King. Thy wish was Father (Harry) to that thought: I stay too long by thee, I wearie thee. Do'st thou so hunger for my emptie Chayre, That thou wilt needes inuest thee with mine Honors, Before thy howre be ripe? O foolish Youth! Thou seek'st the Greatnesse, that will ouer-whelme thee. Stay but a little: for my Cloud of Dignitie Is held from falling, with so weake a winde, That it will quickly drop: my Day is dimme. Thou hast stolne that, which after some few howres Were thine, without offence: and at my death Thou hast seal'd vp my expectation. Thy Life did manifest, thou lou'dst me not, And thou wilt haue me dye assur'd of it. Thou hid'st a thousand Daggers in thy thoughts, Which thou hast whetted on thy stonie heart, To stab at halfe an howre of my Life. What? canst thou not forbeare me halfe an howre? Then get thee gone, and digge my graue thy selfe, And bid the merry Bels ring to thy eare That thou art Crowned, not that I am dead. Let all the Teares, that should bedew my Hearse Be drops of Balme, to sanctifie thy head: Onely compound me with forgotten dust. Giue that, which gaue thee life, vnto the Wormes: Plucke downe my Officers, breake my Decrees; For now a time is come, to mocke at Forme. Henry the fift is Crown'd: Vp Vanity, Downe Royall State: All you sage Counsailors, hence: And to the English Court, assemble now From eu'ry Region, Apes of Idlenesse. Now neighbor-Confines, purge you of your Scum: Haue you a Ruffian that will sweare? drinke? dance? Reuell the night? Rob? Murder? and commit The oldest sinnes, the newest kinde of wayes? Be happy, he will trouble you no more: England, shall double gill'd, his trebble guilt. England, shall giue him Office, Honor, Might: For the Fift Harry, from curb'd License pluckes The muzzle of Restraint; and the wilde Dogge Shall flesh his tooth in euery Innocent. O my poore Kingdome (sicke, with ciuill blowes) When that my Care could not with-hold thy Ryots, What wilt thou do, when Ryot is thy Care? O, thou wilt be a Wildernesse againe, Peopled with Wolues (thy old Inhabitants.) Prince. O pardon me (my Liege) But for my Teares, The most Impediments vnto my Speech, I had fore-stall'd this deere, and deepe Rebuke, Ere you (with greefe) had spoke, and I had heard The course of it so farre. There is your Crowne, And he that weares the Crowne immortally, Long guard it yours. If I affect it more, Then as your Honour, and as your Renowne, Let me no more from this Obedience rise, Which my most true, and inward duteous Spirit Teacheth this prostrate, and exteriour bending. Heauen witnesse with me, when I heere came in, And found no course of breath within your Maiestie, How cold it strooke my heart. If I do faine, O let me, in my present wildenesse, dye, And neuer liue, to shew th' incredulous World, The Noble change that I haue purposed. Comming to looke on you, thinking you dead, (And dead almost (my Liege) to thinke you were) I spake vnto the Crowne (as hauing sense) And thus vpbraided it. The Care on thee depending, Hath fed vpon the body of my Father, Therefore, thou best of Gold, art worst of Gold. Other, lesse fine in Charract, is more precious, Preseruing life, in Med'cine potable: But thou, most Fine, most Honour'd, most Renown'd, Hast eate the Bearer vp. Thus (my Royall Liege) Accusing it, I put it on my Head, To try with it (as with an Enemie, That had before my face murdred my Father) The Quarrell of a true Inheritor. But if it did infect my blood with Ioy, Or swell my Thoughts, to any straine of Pride, If any Rebell, or vaine spirit of mine, Did, with the least Affection of a Welcome, Giue entertainment to the might of it, Let heauen, for euer, keepe it from my head, And make me, as the poorest Vassaile is, That doth with awe, and terror kneele to it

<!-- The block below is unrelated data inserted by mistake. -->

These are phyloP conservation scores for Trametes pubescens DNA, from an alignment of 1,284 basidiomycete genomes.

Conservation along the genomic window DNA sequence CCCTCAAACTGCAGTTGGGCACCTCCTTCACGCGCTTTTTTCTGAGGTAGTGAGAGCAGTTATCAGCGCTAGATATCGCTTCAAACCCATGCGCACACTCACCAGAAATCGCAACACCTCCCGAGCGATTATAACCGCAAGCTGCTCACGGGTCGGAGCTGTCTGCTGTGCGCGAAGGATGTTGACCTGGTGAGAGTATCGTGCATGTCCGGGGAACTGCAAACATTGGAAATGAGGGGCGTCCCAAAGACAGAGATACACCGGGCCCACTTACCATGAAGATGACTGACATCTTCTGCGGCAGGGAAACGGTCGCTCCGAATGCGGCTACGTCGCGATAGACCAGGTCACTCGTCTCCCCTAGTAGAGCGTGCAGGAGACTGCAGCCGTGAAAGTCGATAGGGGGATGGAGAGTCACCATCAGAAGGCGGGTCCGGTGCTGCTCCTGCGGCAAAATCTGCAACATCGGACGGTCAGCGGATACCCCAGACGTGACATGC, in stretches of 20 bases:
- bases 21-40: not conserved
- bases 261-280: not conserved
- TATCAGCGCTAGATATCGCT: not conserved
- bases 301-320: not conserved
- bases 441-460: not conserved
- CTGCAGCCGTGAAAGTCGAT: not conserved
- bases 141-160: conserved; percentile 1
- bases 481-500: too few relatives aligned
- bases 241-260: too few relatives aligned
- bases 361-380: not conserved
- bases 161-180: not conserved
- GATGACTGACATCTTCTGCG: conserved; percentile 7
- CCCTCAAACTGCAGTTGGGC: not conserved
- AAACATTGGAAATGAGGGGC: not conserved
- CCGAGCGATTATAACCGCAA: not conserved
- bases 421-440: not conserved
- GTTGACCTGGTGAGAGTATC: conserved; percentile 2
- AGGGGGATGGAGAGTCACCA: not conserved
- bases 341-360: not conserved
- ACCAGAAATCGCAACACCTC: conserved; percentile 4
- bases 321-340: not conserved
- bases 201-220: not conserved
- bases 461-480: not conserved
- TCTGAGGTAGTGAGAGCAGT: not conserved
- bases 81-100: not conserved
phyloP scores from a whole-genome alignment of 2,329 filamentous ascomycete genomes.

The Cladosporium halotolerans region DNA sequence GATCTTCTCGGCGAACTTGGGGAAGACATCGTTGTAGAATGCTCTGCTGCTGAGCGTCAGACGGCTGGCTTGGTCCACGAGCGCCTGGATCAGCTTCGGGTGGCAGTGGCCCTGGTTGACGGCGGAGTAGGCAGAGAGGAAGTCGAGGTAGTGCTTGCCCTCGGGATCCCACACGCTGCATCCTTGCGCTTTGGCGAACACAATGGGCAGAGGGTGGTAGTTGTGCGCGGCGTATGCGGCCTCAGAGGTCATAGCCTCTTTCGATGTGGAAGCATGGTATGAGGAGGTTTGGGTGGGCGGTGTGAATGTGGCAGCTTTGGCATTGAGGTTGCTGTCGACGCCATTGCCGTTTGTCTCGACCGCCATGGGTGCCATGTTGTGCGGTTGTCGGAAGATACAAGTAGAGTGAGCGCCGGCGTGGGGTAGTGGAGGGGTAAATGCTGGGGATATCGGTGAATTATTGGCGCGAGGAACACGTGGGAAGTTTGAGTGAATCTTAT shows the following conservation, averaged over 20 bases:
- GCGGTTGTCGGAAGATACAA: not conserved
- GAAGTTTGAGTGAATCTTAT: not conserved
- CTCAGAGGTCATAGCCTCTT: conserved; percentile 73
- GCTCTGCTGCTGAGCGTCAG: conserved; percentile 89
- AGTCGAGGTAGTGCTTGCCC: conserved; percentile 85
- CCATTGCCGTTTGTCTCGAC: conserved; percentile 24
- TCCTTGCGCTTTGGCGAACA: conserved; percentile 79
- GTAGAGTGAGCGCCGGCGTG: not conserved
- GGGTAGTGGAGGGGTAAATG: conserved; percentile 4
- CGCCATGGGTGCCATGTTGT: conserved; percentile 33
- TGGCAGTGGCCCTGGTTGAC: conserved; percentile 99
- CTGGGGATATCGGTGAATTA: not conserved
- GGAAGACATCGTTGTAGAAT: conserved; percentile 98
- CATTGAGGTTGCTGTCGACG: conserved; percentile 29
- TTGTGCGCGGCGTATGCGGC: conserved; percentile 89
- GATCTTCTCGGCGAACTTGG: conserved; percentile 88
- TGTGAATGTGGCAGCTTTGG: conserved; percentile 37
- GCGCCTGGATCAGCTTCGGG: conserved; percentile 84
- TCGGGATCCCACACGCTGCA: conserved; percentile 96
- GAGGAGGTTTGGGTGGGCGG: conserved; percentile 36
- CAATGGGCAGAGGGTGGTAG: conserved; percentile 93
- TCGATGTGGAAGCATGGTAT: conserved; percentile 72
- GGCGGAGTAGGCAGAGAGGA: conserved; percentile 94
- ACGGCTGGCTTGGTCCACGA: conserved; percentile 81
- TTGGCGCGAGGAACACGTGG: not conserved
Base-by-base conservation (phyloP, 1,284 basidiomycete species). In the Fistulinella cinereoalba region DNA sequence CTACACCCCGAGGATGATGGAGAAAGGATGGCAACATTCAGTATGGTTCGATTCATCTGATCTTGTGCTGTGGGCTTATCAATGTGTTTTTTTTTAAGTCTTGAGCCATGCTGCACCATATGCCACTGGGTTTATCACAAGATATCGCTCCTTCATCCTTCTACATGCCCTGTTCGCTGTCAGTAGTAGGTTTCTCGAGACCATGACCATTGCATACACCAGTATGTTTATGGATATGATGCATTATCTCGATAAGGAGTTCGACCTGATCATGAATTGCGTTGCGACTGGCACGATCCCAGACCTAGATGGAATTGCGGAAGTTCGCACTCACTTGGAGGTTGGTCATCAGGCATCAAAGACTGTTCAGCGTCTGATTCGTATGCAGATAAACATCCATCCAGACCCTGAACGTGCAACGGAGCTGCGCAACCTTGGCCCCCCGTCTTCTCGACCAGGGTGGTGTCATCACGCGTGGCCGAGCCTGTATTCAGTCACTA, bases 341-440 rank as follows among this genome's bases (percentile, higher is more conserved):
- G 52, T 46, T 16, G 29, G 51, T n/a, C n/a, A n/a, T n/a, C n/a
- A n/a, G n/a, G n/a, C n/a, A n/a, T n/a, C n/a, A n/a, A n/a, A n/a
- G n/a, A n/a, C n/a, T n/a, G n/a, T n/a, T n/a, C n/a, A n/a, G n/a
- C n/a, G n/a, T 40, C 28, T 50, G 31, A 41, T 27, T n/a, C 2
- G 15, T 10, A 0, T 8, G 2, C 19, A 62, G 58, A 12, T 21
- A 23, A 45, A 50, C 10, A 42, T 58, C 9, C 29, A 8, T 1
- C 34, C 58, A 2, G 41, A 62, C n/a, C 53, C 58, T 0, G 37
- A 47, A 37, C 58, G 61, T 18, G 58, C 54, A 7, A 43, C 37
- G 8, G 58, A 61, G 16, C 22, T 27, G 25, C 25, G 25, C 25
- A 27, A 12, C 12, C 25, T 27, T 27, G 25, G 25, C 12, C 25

William Shakespeare
Classic Literature Library

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